2 ribs celery, chopped

1 medium-large onion, chopped (about 6 ounces)

½ each, seeded, chopped: red bell pepper, green bell pepper

4 cloves garlic, finely chopped

1 teaspoon each: smoked paprika, thyme, salt

¼ teaspoon each: black pepper, cayenne

5 cups chicken broth

1 can (14.5 ounces) tomatoes, undrained

1/4 cup tomato paste

12 ounces diced smoky ham

12 ounces cooked chicken andouille sausage, thinly sliced

3 cups converted rice

Chopped fresh parsley

Louisiana-style hot sauce

1. Cook bacon in a large (7-quart) Dutch oven or heavy-bottomed pan over medium heat until it starts to render its fat, about three minutes. Increase heat to medium-high and add chicken. Cook, stirring occasionally, until chicken starts to brown, about four minutes. Use a slotted spoon to remove bacon and chicken to a plate. (Refrigerate covered up to three days.)

2. Add oil to pan. Add celery, onion and bell peppers. Cook and stir until wilted, about three minutes. Stir in garlic, paprika, thyme, salt and peppers; cook one minute. Add broth, tomatoes and tomato paste. (Base can be made ahead to this point and refrigerated covered up to three days.)

3. Reheat base, if necessary, to a simmer. Stir in chicken mixture, ham and sausage. Heat to a simmer. Stir in rice and return to a simmer. Cover pan tightly and cook over low heat until rice is tender, 20 to 23 minutes. Remove from heat and let stand covered for 10 minutes.

4. To serve, fluff with a fork. Spoon into wide bowls. Sprinkle with parsley. Pass hot sauce.


Makes 8 servings

Trader Joe’s fully cooked pork carnitas tastes great here instead of roast pork or ham. For the beans, you may sub cranberry beans or red beans.

1 pound heirloom Christmas lima beans

10 cups unsalted vegetable or chicken broth (or water)

3 ribs celery, chopped

2 medium onions, chopped

2 carrots, trimmed, peeled, halved, chopped

2 cloves garlic, finely minced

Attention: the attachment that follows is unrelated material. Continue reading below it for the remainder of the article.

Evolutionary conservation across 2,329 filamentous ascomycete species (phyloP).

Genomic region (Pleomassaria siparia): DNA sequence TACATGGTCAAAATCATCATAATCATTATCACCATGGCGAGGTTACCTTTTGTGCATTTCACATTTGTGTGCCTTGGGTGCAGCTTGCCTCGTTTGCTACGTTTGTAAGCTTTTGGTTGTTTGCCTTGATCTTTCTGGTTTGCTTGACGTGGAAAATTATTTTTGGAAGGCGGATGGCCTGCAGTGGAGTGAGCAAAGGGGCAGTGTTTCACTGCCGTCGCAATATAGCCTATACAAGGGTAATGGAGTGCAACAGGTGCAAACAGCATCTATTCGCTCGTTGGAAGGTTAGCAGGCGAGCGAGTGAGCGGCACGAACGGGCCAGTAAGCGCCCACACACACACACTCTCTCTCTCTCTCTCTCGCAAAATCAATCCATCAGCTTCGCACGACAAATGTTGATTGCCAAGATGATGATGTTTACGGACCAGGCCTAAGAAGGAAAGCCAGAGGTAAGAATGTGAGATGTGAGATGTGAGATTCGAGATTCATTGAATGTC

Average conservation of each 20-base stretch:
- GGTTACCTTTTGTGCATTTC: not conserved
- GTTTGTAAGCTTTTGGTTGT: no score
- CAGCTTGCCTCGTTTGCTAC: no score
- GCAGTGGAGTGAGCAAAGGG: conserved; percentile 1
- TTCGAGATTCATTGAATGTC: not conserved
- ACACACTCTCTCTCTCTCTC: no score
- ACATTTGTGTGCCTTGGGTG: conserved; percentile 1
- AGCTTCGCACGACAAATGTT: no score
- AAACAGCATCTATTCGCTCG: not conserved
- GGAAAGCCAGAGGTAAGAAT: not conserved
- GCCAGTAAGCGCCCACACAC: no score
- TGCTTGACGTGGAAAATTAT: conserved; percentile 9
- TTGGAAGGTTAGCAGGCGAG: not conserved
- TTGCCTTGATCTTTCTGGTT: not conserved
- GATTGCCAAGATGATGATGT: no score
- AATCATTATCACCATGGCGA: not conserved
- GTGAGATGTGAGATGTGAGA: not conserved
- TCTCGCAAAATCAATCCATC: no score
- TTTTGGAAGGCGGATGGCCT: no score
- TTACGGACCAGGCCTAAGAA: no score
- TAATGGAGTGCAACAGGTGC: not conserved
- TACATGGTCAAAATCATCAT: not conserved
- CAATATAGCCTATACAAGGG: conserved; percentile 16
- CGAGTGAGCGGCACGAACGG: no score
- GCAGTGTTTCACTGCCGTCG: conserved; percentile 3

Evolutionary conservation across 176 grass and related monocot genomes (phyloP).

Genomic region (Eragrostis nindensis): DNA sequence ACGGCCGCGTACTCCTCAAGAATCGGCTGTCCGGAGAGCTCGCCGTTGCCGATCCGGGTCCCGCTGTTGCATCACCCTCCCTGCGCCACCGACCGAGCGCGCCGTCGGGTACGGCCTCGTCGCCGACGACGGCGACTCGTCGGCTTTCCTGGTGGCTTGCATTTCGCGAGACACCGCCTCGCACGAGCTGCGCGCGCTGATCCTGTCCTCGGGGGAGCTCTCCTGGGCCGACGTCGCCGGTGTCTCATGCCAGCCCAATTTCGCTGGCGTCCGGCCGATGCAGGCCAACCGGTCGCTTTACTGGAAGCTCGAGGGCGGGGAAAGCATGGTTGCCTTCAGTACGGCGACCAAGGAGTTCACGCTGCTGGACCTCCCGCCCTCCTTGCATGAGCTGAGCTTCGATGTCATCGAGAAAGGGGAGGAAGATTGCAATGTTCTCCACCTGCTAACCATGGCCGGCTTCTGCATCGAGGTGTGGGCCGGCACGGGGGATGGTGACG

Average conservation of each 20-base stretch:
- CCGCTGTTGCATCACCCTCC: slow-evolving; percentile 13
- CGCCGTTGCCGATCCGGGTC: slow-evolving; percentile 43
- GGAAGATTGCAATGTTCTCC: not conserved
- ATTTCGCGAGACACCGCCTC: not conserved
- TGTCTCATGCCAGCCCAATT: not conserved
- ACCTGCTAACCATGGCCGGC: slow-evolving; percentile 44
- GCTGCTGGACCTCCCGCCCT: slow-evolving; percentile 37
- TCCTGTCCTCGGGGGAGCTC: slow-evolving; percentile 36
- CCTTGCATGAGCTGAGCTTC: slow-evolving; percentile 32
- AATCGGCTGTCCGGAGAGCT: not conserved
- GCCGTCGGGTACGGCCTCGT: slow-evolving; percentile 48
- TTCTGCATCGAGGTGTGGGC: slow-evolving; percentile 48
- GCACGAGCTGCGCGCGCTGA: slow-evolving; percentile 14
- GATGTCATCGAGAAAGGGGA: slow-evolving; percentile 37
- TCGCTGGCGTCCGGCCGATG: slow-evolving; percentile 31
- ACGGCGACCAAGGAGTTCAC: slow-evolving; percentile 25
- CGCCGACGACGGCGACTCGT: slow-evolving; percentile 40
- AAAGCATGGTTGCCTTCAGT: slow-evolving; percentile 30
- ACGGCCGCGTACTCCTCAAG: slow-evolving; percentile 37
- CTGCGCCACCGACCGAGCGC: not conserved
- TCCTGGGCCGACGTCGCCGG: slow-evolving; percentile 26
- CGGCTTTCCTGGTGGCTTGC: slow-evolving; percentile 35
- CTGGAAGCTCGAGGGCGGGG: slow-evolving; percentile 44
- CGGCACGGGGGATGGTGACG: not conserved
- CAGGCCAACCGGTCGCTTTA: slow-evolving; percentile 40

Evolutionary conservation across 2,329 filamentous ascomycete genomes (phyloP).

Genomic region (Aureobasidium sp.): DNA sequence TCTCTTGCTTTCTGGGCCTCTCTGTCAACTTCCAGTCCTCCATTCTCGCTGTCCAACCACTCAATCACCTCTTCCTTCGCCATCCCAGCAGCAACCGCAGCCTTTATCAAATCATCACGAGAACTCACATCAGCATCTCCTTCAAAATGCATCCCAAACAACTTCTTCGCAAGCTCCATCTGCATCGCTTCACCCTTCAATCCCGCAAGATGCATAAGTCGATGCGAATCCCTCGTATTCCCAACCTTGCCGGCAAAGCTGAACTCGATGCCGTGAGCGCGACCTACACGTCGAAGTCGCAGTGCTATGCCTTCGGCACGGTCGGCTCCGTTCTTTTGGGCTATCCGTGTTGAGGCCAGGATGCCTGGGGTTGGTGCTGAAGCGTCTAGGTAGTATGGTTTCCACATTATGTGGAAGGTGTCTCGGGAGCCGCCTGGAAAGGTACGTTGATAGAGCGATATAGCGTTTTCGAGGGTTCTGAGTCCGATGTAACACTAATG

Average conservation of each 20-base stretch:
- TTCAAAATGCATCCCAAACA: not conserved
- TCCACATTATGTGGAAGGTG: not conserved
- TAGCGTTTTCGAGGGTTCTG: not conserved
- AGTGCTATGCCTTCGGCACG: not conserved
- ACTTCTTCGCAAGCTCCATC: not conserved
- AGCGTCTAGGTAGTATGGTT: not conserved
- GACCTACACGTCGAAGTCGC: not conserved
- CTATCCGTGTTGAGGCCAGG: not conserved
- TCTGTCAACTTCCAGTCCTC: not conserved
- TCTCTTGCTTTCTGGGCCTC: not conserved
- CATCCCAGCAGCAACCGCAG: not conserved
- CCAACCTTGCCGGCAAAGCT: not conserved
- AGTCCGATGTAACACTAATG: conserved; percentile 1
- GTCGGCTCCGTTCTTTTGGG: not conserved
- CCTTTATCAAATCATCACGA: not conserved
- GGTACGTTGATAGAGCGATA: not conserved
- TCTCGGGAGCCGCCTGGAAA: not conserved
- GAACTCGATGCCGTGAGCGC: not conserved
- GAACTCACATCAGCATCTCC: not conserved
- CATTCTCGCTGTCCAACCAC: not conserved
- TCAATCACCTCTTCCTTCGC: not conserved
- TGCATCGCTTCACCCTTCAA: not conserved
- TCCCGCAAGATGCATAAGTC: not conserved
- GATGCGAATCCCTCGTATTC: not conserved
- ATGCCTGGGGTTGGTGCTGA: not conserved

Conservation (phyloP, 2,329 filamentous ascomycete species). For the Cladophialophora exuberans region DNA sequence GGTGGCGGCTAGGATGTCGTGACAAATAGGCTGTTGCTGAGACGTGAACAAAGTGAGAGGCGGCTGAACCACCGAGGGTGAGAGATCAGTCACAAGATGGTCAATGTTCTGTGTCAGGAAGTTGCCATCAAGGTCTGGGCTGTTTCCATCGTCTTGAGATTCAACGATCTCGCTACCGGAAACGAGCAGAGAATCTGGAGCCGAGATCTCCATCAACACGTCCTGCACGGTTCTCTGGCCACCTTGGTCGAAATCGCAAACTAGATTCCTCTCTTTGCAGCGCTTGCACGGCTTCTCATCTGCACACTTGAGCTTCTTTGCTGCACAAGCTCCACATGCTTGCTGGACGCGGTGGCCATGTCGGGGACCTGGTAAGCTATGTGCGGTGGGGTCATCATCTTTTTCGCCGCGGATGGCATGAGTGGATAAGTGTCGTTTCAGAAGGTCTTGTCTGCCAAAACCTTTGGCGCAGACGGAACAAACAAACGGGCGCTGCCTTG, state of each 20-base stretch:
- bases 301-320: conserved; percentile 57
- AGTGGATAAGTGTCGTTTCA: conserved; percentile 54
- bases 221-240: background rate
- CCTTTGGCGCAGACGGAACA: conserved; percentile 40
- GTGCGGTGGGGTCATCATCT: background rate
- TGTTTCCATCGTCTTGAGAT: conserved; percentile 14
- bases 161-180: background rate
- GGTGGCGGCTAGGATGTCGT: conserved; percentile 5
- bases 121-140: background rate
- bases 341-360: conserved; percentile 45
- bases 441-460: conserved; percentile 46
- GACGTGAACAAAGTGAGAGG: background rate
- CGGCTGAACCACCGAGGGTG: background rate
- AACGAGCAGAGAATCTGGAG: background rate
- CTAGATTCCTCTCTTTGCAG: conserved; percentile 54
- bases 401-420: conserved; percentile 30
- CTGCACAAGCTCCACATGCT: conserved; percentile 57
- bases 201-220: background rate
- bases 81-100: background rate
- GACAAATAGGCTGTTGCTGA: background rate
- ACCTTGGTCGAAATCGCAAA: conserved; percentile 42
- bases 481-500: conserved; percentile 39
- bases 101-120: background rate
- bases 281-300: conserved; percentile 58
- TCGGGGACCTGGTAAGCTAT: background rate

1 small jalapeño or serrano

2 bay leaves

2 small fresh thyme sprigs (or ¼ teaspoon dried)

1 tablespoon salt plus 1 teaspoon

2 cups long grain brown jasmine rice

12 ounces (3 to 4 cups) shredded cooked roast pork or ham

¼ to 1/3 cup chopped fresh cilantro

Red hot sauce

1. Put beans into a large (4- or 5-quart) saucepan. Add cold water to cover. Heat to a full boil. Turn off heat and let stand one to two hours. Drain well.

2. Return soaked beans to pan. Add 8 cups of the broth and the celery, onions, carrots, garlic, jalapeño, bay leaves and thyme. Heat to a boil. Reduce heat to a simmer, and partly cover the pan. Cook, stirring often and adding remaining 2 cups broth as needed, until beans are tender, about two hours. Stir in 1 tablespoon salt. Simmer 15 minutes more.

3. Meanwhile, cook rice in 22/3 cups water with the remaining 1 teaspoon salt in a rice cooker according to the manufacturer’s directions. (To cook rice on the stovetop, bring the rice, salt and 3½ cups water to a boil in a saucepan. Reduce heat to a simmer; cook, covered, until water is absorbed, about 40 minutes.)

4. Ladle 2 cups of the beans and their cooking liquid into a blender; puree smooth. Drain off the liquid from remaining beans; return beans to pot. Stir in pureed beans and pork. Heat through on low heat. Taste and adjust salt. Serve bean mixture over a scoop of rice in warm bowls. Sprinkle generously with cilantro. Pass hot sauce.